23.2.1967, but the same was not acceded to by the DDA. Before expiry of  the
original lease  period,  notices  were  issued  by  the  office  of  DDA  on
09.02.1968 and 16.02.1968 to the original lessee alleging  certain  breaches
of the terms and  conditions  (extracted  above)  of  the  lease  deed.  The
original lessee was given 15 days time to remedy the said  breaches.  Though
the original lessee made several replies to the aforesaid  notices  but   he
had failed to rectify the said breaches notified to him. Therefore, the  DDA
vide notice dated 01.09.1972 decided not to renew the lease of the  property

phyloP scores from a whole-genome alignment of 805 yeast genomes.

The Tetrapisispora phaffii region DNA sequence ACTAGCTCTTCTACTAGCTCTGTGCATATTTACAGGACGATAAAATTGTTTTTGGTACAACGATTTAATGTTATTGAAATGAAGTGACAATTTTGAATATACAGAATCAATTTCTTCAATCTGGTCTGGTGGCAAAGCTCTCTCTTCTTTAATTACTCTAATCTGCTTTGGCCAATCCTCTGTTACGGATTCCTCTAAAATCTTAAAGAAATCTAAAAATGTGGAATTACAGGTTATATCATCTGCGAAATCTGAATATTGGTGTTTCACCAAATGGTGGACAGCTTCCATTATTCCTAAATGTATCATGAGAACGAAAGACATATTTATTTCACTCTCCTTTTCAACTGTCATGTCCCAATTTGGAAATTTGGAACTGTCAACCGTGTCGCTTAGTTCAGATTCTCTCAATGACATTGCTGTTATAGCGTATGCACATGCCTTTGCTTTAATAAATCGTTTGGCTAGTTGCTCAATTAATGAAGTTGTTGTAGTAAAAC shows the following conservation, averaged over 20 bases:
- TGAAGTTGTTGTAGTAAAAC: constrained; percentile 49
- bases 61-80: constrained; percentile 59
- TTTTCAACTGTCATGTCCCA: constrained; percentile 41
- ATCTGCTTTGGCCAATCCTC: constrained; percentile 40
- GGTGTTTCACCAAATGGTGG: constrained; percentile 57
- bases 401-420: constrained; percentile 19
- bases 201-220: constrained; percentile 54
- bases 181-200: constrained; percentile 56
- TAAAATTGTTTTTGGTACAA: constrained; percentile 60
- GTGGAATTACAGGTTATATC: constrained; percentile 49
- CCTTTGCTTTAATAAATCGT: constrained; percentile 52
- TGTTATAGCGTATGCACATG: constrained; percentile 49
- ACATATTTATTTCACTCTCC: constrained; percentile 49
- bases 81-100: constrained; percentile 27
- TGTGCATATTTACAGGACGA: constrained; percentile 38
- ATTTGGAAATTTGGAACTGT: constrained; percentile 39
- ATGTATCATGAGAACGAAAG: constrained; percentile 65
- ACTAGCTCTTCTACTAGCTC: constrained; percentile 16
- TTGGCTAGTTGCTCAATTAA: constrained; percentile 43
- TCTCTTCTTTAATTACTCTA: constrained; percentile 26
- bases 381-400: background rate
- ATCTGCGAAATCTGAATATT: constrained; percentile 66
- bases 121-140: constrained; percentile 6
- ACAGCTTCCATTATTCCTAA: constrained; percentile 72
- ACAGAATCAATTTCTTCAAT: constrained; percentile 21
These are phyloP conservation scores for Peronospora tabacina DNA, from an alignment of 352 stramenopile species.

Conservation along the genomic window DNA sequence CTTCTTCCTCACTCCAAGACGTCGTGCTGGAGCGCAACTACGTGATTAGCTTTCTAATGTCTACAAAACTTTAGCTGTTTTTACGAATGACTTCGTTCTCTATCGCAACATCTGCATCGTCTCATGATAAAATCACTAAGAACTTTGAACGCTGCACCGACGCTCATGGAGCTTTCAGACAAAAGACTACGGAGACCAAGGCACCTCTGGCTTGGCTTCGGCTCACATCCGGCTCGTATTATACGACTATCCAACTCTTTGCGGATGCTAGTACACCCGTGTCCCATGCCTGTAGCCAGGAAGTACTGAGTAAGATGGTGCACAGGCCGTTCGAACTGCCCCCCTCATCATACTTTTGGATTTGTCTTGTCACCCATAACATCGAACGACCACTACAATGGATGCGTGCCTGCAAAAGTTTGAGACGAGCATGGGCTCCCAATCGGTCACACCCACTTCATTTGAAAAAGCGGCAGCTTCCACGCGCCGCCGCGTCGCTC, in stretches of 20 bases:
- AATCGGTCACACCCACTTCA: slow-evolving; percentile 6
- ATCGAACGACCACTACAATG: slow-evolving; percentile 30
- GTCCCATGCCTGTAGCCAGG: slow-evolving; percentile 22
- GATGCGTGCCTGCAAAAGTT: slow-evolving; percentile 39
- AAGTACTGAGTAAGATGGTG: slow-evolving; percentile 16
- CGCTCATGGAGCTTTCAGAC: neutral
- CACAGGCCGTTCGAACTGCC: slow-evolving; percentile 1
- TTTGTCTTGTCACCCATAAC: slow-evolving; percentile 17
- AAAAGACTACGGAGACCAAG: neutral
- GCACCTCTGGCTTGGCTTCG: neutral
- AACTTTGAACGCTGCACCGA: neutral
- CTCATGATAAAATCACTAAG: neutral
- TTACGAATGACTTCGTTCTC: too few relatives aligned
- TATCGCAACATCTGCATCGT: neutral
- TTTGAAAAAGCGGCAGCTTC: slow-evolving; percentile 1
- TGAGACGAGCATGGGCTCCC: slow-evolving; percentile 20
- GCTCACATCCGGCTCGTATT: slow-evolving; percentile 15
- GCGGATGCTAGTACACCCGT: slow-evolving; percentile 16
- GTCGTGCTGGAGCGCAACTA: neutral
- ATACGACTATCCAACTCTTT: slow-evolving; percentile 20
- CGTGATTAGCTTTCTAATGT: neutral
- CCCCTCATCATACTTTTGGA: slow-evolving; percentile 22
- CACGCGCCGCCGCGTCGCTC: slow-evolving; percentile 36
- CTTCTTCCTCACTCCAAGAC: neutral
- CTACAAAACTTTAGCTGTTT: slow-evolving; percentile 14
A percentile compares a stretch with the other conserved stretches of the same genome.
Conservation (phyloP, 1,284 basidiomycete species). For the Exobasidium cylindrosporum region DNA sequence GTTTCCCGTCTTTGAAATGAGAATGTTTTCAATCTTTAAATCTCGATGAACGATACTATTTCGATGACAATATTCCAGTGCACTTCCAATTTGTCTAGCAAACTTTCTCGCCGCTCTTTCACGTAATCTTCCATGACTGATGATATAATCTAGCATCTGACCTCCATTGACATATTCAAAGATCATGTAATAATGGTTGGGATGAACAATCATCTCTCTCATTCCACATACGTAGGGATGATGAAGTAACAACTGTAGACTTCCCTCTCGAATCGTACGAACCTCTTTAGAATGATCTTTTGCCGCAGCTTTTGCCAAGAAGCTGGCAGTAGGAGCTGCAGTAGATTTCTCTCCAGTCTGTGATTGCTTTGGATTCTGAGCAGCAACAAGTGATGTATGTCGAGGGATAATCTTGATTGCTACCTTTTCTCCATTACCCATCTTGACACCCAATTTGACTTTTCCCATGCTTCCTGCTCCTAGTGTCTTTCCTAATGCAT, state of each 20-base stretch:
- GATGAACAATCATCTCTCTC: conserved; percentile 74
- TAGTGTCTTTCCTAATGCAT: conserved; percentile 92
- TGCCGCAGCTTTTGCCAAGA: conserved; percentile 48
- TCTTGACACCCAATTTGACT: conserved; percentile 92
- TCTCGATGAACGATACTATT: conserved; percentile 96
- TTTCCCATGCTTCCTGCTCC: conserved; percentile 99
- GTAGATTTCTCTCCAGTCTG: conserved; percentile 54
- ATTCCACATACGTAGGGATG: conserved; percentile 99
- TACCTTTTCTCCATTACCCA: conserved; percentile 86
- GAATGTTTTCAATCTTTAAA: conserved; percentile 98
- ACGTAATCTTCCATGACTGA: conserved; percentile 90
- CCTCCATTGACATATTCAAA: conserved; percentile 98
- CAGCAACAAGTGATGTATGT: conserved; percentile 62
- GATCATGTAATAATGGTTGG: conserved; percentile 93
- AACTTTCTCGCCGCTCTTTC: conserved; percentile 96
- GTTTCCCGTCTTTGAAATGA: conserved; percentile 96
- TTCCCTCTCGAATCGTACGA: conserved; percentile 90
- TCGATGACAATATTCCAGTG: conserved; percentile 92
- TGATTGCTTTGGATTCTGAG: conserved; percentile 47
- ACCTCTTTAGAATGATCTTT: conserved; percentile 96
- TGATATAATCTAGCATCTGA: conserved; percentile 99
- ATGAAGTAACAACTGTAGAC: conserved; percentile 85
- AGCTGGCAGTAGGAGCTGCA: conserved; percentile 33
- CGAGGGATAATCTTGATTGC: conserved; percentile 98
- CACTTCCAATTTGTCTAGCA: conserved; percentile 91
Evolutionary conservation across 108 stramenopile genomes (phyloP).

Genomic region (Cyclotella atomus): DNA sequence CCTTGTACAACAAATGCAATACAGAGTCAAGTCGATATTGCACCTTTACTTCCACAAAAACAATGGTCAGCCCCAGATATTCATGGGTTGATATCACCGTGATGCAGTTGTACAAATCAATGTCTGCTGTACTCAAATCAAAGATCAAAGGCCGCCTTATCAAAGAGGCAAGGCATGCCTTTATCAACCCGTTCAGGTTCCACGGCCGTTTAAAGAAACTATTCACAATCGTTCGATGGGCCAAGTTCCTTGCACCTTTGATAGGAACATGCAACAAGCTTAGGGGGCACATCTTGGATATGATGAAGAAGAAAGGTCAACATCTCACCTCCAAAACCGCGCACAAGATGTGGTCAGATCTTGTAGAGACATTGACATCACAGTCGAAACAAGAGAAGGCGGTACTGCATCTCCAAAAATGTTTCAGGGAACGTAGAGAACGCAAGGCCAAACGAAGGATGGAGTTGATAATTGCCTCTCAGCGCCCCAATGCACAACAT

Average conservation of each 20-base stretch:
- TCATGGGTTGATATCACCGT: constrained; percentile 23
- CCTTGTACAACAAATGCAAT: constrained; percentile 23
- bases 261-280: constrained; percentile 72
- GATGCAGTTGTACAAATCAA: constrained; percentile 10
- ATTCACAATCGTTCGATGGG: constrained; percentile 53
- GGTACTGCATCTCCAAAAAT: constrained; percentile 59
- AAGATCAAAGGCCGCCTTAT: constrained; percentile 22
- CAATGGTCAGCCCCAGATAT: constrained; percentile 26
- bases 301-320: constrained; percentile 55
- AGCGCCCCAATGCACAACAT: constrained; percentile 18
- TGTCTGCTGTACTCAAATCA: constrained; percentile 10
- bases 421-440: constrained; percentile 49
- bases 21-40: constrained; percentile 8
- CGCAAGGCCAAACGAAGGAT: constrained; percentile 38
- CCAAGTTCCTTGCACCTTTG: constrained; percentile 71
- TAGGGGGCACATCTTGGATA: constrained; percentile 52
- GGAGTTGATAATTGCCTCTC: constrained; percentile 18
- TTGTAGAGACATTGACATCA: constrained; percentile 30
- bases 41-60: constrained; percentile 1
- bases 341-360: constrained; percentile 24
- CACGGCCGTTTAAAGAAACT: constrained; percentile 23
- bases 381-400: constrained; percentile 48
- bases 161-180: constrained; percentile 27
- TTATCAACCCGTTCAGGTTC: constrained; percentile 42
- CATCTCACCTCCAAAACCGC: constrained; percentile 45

in question and terminated the lease in respect of the same, though  in  law
the same was not even required on the  part  of  the  DDA  in  view  of  the
conditions of the lease deed as after the expiry of the original  period  of
lease it stands terminated by efflux of time.

The  concurrent  findings  recorded  by  the  courts  below  declaring   the
termination notice dated 01.09.1972, terminating the lease of  the  property
in question granted in favour of the original lessee, served by the  DDA  to
the original lessee, as illegal, arbitrary and without jurisdiction  on  the
erroneous assumption of the non-existent fact that there has been a  renewal
of the lease for the  reason  that  the  original  lessee  applied  for  the
renewal of the lease within time as stipulated in the clause III(b)  (supra)
of the lease deed and has been paying rent for the property in  question  to